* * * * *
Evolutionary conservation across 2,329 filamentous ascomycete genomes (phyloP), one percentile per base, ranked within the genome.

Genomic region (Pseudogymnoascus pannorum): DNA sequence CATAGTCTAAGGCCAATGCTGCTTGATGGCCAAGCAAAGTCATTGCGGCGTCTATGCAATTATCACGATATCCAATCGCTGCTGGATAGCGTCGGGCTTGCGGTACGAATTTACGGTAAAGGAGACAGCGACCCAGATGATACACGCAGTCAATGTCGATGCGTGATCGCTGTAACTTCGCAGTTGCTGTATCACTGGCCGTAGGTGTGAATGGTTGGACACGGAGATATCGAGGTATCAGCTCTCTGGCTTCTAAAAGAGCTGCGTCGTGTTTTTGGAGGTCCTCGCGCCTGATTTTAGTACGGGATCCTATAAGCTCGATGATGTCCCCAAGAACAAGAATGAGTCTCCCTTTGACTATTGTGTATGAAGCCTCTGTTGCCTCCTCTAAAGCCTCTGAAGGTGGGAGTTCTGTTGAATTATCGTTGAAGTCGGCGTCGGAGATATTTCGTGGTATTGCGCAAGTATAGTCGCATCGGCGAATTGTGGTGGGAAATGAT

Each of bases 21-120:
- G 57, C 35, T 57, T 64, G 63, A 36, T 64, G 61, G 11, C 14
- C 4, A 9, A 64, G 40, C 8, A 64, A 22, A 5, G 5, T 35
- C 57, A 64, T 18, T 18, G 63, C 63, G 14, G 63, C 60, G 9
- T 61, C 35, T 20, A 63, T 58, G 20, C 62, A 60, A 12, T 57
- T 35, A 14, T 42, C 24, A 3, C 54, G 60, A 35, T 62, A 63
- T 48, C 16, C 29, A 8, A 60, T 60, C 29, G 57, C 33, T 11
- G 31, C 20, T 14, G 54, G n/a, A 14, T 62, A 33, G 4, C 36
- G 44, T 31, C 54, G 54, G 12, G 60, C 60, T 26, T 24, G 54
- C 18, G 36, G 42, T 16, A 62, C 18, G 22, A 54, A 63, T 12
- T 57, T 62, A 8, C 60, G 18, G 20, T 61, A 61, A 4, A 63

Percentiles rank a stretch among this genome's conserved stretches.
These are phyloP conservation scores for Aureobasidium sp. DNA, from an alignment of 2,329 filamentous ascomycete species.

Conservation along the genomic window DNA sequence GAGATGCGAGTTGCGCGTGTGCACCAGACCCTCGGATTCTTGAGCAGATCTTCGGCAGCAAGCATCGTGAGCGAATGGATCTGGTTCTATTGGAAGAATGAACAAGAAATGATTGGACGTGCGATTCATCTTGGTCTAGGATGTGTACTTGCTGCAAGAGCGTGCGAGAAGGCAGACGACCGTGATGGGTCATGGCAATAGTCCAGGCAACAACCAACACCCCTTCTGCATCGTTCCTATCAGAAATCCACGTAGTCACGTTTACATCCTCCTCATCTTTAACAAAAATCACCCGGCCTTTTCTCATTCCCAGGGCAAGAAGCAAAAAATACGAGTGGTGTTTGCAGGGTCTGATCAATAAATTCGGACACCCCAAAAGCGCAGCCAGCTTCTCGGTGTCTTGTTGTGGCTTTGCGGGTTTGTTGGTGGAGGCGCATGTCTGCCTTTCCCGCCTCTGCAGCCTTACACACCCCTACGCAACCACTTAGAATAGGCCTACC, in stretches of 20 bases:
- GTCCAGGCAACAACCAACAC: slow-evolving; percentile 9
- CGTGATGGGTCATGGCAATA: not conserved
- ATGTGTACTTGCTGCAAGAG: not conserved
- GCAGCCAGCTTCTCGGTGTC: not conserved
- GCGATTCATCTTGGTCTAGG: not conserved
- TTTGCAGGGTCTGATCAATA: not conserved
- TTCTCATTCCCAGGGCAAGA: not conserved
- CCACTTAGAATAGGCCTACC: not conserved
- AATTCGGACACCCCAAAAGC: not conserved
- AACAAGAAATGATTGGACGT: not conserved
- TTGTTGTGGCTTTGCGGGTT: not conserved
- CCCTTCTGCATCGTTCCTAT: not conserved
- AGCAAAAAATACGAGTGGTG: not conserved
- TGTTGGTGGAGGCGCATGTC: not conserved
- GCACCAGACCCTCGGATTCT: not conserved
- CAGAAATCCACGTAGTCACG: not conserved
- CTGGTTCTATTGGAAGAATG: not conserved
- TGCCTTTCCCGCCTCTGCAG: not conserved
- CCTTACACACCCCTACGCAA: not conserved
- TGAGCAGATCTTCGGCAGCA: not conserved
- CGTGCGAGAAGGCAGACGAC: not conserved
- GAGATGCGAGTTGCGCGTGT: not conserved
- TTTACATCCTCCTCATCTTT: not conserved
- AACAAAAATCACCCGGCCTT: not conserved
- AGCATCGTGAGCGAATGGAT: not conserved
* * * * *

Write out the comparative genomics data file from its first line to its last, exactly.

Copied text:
Evolutionary conservation across 2,329 filamentous ascomycete genomes (phyloP), one percentile per base, ranked within the genome.

Genomic region (Pseudogymnoascus pannorum): DNA sequence CATAGTCTAAGGCCAATGCTGCTTGATGGCCAAGCAAAGTCATTGCGGCGTCTATGCAATTATCACGATATCCAATCGCTGCTGGATAGCGTCGGGCTTGCGGTACGAATTTACGGTAAAGGAGACAGCGACCCAGATGATACACGCAGTCAATGTCGATGCGTGATCGCTGTAACTTCGCAGTTGCTGTATCACTGGCCGTAGGTGTGAATGGTTGGACACGGAGATATCGAGGTATCAGCTCTCTGGCTTCTAAAAGAGCTGCGTCGTGTTTTTGGAGGTCCTCGCGCCTGATTTTAGTACGGGATCCTATAAGCTCGATGATGTCCCCAAGAACAAGAATGAGTCTCCCTTTGACTATTGTGTATGAAGCCTCTGTTGCCTCCTCTAAAGCCTCTGAAGGTGGGAGTTCTGTTGAATTATCGTTGAAGTCGGCGTCGGAGATATTTCGTGGTATTGCGCAAGTATAGTCGCATCGGCGAATTGTGGTGGGAAATGAT

Each of bases 21-120:
- G 57, C 35, T 57, T 64, G 63, A 36, T 64, G 61, G 11, C 14
- C 4, A 9, A 64, G 40, C 8, A 64, A 22, A 5, G 5, T 35
- C 57, A 64, T 18, T 18, G 63, C 63, G 14, G 63, C 60, G 9
- T 61, C 35, T 20, A 63, T 58, G 20, C 62, A 60, A 12, T 57
- T 35, A 14, T 42, C 24, A 3, C 54, G 60, A 35, T 62, A 63
- T 48, C 16, C 29, A 8, A 60, T 60, C 29, G 57, C 33, T 11
- G 31, C 20, T 14, G 54, G n/a, A 14, T 62, A 33, G 4, C 36
- G 44, T 31, C 54, G 54, G 12, G 60, C 60, T 26, T 24, G 54
- C 18, G 36, G 42, T 16, A 62, C 18, G 22, A 54, A 63, T 12
- T 57, T 62, A 8, C 60, G 18, G 20, T 61, A 61, A 4, A 63

Percentiles rank a stretch among this genome's conserved stretches.
These are phyloP conservation scores for Aureobasidium sp. DNA, from an alignment of 2,329 filamentous ascomycete species.

Conservation along the genomic window DNA sequence GAGATGCGAGTTGCGCGTGTGCACCAGACCCTCGGATTCTTGAGCAGATCTTCGGCAGCAAGCATCGTGAGCGAATGGATCTGGTTCTATTGGAAGAATGAACAAGAAATGATTGGACGTGCGATTCATCTTGGTCTAGGATGTGTACTTGCTGCAAGAGCGTGCGAGAAGGCAGACGACCGTGATGGGTCATGGCAATAGTCCAGGCAACAACCAACACCCCTTCTGCATCGTTCCTATCAGAAATCCACGTAGTCACGTTTACATCCTCCTCATCTTTAACAAAAATCACCCGGCCTTTTCTCATTCCCAGGGCAAGAAGCAAAAAATACGAGTGGTGTTTGCAGGGTCTGATCAATAAATTCGGACACCCCAAAAGCGCAGCCAGCTTCTCGGTGTCTTGTTGTGGCTTTGCGGGTTTGTTGGTGGAGGCGCATGTCTGCCTTTCCCGCCTCTGCAGCCTTACACACCCCTACGCAACCACTTAGAATAGGCCTACC, in stretches of 20 bases:
- GTCCAGGCAACAACCAACAC: slow-evolving; percentile 9
- CGTGATGGGTCATGGCAATA: not conserved
- ATGTGTACTTGCTGCAAGAG: not conserved
- GCAGCCAGCTTCTCGGTGTC: not conserved
- GCGATTCATCTTGGTCTAGG: not conserved
- TTTGCAGGGTCTGATCAATA: not conserved
- TTCTCATTCCCAGGGCAAGA: not conserved
- CCACTTAGAATAGGCCTACC: not conserved
- AATTCGGACACCCCAAAAGC: not conserved
- AACAAGAAATGATTGGACGT: not conserved
- TTGTTGTGGCTTTGCGGGTT: not conserved
- CCCTTCTGCATCGTTCCTAT: not conserved
- AGCAAAAAATACGAGTGGTG: not conserved
- TGTTGGTGGAGGCGCATGTC: not conserved
- GCACCAGACCCTCGGATTCT: not conserved
- CAGAAATCCACGTAGTCACG: not conserved
- CTGGTTCTATTGGAAGAATG: not conserved
- TGCCTTTCCCGCCTCTGCAG: not conserved
- CCTTACACACCCCTACGCAA: not conserved
- TGAGCAGATCTTCGGCAGCA: not conserved
- CGTGCGAGAAGGCAGACGAC: not conserved
- GAGATGCGAGTTGCGCGTGT: not conserved
- TTTACATCCTCCTCATCTTT: not conserved
- AACAAAAATCACCCGGCCTT: not conserved
- AGCATCGTGAGCGAATGGAT: not conserved